Tarot Runes I Ching Stichomancy Contact
Store Numerology Coin Flip Yes or No Webmasters
Personal Celebrity Biorhythms Bibliomancy Settings

Today's Stichomancy for Harrison Ford

The first excerpt represents the past or something you must release, and is drawn from House of Mirth by Edith Wharton:

little place at the Condamine. Lord Hubert says it's the only restaurant in Europe where they can cook peas."

Lord Hubert Dacey, a slender shabby-looking man, with a charming worn smile, and the air of having spent his best years in piloting the wealthy to the right restaurant, assented with gentle emphasis: "It's quite that."

"PEAS?" said Mr. Bry contemptuously. "Can they cook terrapin? It just shows," he continued, "what these European markets are, when a fellow can make a reputation cooking peas!"

Jack Stepney intervened with authority. "I don't know that I quite agree with Dacey: there's a little hole in Paris, off the

The second excerpt represents the present or the deciding factor of the moment, and is drawn from War and Peace by Leo Tolstoy:

village and stacked its arms in front of the last huts.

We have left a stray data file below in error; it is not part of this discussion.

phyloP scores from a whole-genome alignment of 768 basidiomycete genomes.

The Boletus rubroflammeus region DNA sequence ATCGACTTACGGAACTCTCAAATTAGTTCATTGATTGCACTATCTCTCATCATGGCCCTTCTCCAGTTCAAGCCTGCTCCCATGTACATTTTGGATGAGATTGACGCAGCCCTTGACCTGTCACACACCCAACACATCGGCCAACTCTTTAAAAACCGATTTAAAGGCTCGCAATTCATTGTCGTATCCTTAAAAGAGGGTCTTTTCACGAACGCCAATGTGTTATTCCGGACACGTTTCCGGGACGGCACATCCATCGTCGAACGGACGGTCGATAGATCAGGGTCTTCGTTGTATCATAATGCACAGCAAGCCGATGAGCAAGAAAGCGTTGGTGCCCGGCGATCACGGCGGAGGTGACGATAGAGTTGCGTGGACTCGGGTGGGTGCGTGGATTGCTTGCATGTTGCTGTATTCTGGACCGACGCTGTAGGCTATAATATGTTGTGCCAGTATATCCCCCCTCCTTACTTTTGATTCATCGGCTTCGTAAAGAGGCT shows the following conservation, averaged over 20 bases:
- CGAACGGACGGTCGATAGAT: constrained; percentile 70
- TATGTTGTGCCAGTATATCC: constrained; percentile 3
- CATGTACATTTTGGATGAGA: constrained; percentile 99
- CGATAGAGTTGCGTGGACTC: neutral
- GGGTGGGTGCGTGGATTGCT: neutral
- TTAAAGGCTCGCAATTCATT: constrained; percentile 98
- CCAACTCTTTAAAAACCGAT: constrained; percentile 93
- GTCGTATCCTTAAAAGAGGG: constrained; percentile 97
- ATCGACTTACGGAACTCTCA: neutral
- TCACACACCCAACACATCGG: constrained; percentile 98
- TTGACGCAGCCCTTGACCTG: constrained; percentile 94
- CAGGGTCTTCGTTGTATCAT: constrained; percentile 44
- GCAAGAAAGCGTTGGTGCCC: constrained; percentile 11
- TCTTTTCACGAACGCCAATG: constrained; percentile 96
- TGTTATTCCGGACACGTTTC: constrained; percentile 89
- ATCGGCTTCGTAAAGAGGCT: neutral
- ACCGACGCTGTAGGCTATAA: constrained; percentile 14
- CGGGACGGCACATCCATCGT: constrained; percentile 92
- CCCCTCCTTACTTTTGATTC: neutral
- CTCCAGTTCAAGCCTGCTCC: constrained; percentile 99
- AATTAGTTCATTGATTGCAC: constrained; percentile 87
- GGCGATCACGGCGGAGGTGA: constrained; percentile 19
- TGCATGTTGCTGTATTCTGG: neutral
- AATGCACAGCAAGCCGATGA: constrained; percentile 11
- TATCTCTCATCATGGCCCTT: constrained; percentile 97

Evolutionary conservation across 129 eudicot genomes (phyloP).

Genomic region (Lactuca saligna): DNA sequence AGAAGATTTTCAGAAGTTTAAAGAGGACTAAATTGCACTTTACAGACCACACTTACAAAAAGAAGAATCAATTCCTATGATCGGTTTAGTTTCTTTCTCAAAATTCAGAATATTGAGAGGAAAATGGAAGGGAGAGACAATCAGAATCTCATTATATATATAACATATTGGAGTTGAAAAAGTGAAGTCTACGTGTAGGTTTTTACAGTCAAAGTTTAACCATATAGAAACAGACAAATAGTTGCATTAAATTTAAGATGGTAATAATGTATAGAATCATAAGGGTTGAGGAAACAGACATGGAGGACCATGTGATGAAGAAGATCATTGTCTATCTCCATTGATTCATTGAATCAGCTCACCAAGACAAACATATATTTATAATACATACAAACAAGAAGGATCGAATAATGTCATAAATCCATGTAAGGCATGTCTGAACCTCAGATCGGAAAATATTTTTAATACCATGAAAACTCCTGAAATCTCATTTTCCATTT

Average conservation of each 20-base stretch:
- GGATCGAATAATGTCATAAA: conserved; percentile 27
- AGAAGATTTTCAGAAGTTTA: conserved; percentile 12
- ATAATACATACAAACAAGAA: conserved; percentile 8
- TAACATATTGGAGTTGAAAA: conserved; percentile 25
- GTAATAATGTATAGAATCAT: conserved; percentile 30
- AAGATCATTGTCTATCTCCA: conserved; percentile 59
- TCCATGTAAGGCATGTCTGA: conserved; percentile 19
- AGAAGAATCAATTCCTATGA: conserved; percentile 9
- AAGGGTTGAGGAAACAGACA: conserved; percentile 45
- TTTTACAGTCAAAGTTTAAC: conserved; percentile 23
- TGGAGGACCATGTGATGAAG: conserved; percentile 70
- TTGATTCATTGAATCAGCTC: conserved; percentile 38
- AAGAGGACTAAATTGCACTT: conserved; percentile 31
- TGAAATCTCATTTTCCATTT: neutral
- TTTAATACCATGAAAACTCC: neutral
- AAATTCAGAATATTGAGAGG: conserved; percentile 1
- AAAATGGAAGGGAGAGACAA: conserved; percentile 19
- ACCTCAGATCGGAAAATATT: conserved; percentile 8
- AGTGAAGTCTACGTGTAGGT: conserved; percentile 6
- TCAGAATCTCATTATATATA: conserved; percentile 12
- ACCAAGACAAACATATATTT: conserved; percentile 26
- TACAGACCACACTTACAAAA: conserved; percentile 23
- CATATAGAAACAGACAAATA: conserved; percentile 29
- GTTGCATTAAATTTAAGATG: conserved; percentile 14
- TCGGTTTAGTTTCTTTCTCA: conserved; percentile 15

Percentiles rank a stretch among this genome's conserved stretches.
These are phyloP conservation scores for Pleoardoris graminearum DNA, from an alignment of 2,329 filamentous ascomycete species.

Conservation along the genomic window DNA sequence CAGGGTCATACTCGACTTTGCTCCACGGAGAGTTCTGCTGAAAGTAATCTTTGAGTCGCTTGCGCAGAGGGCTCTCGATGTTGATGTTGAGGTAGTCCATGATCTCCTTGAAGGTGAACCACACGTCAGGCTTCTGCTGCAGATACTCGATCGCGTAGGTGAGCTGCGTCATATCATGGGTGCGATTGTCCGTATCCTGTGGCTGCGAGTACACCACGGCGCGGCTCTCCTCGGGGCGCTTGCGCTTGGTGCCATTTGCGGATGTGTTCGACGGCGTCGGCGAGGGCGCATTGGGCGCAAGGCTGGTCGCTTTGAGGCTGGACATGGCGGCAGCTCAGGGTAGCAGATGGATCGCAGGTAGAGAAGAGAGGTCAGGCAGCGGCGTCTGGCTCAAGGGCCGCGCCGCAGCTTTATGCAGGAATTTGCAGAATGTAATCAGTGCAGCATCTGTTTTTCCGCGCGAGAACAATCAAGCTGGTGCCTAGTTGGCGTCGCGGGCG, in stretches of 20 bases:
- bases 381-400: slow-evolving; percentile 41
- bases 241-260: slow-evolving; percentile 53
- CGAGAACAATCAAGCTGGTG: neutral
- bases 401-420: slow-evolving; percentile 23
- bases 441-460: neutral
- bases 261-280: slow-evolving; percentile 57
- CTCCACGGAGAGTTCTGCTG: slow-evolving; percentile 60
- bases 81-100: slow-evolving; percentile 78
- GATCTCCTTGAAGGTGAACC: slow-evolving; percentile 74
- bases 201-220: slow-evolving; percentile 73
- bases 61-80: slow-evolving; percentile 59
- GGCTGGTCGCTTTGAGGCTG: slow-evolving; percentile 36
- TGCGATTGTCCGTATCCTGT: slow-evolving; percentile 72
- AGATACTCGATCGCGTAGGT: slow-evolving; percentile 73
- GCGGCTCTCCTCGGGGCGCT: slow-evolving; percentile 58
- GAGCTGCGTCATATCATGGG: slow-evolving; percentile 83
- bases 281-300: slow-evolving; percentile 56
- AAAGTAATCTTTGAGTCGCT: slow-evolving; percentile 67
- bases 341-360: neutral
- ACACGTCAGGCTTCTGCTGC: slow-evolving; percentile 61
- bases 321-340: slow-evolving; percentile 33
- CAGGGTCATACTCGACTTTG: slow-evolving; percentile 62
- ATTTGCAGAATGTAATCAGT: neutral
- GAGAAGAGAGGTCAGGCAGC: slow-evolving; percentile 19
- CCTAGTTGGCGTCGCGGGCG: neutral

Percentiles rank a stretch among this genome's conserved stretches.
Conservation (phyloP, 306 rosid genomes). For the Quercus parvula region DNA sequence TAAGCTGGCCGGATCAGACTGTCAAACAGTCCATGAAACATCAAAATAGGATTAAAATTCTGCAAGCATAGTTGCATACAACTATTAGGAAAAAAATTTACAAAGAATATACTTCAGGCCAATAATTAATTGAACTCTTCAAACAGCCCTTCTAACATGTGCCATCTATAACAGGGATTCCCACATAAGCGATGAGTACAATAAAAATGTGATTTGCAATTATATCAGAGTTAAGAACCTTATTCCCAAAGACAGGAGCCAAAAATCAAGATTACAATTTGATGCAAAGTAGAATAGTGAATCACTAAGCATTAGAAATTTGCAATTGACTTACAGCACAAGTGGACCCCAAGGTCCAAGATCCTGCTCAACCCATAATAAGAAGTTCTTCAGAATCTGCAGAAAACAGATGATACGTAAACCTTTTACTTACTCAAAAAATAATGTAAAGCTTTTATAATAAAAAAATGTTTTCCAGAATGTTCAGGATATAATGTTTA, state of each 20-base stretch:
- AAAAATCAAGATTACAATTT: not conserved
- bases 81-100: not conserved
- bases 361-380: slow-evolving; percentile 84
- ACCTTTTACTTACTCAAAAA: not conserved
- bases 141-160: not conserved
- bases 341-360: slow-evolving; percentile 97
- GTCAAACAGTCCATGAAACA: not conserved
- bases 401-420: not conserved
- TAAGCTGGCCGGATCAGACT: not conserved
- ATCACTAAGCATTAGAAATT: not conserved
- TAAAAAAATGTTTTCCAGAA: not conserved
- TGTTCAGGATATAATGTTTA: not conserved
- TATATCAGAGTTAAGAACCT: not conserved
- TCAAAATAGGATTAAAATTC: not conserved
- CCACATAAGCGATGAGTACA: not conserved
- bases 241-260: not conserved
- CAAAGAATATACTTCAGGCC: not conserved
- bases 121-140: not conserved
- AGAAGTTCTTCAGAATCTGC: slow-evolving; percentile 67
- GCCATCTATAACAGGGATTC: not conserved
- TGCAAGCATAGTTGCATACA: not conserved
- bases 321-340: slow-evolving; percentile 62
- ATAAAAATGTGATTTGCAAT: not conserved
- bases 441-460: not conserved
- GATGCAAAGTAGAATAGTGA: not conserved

Like some huge many-limbed animal, the regiment began to prepare its lair and its food. One part of it dispersed and waded knee-deep through the snow into a birch forest to the right of the village, and immediately the sound of axes and swords, the crashing of branches, and merry voices could be heard from there. Another section amid the regimental wagons and horses which were standing in a group was busy getting out caldrons and rye biscuit, and feeding the horses. A third section scattered through the village arranging quarters for the staff officers, carrying out the French corpses that were in the huts, and dragging away boards, dry wood, and


War and Peace
The third excerpt represents the future or something you must embrace, and is drawn from A Personal Record by Joseph Conrad:

down in the passage and finally shut the door; and still I remained smoking, with my back to the room. It is very clear that I was in no haste to take the plunge into my writing life, if as plunge this first attempt may be described. My whole being was steeped deep in the indolence of a sailor away from the sea, the scene of never-ending labour and of unceasing duty. For utter surrender to in indolence you cannot beat a sailor ashore when that mood is on him--the mood of absolute irresponsibility tasted to the full. It seems to me that I thought of nothing whatever, but this is an impression which is hardly to be believed at this distance of years. What I am certain of is that


A Personal Record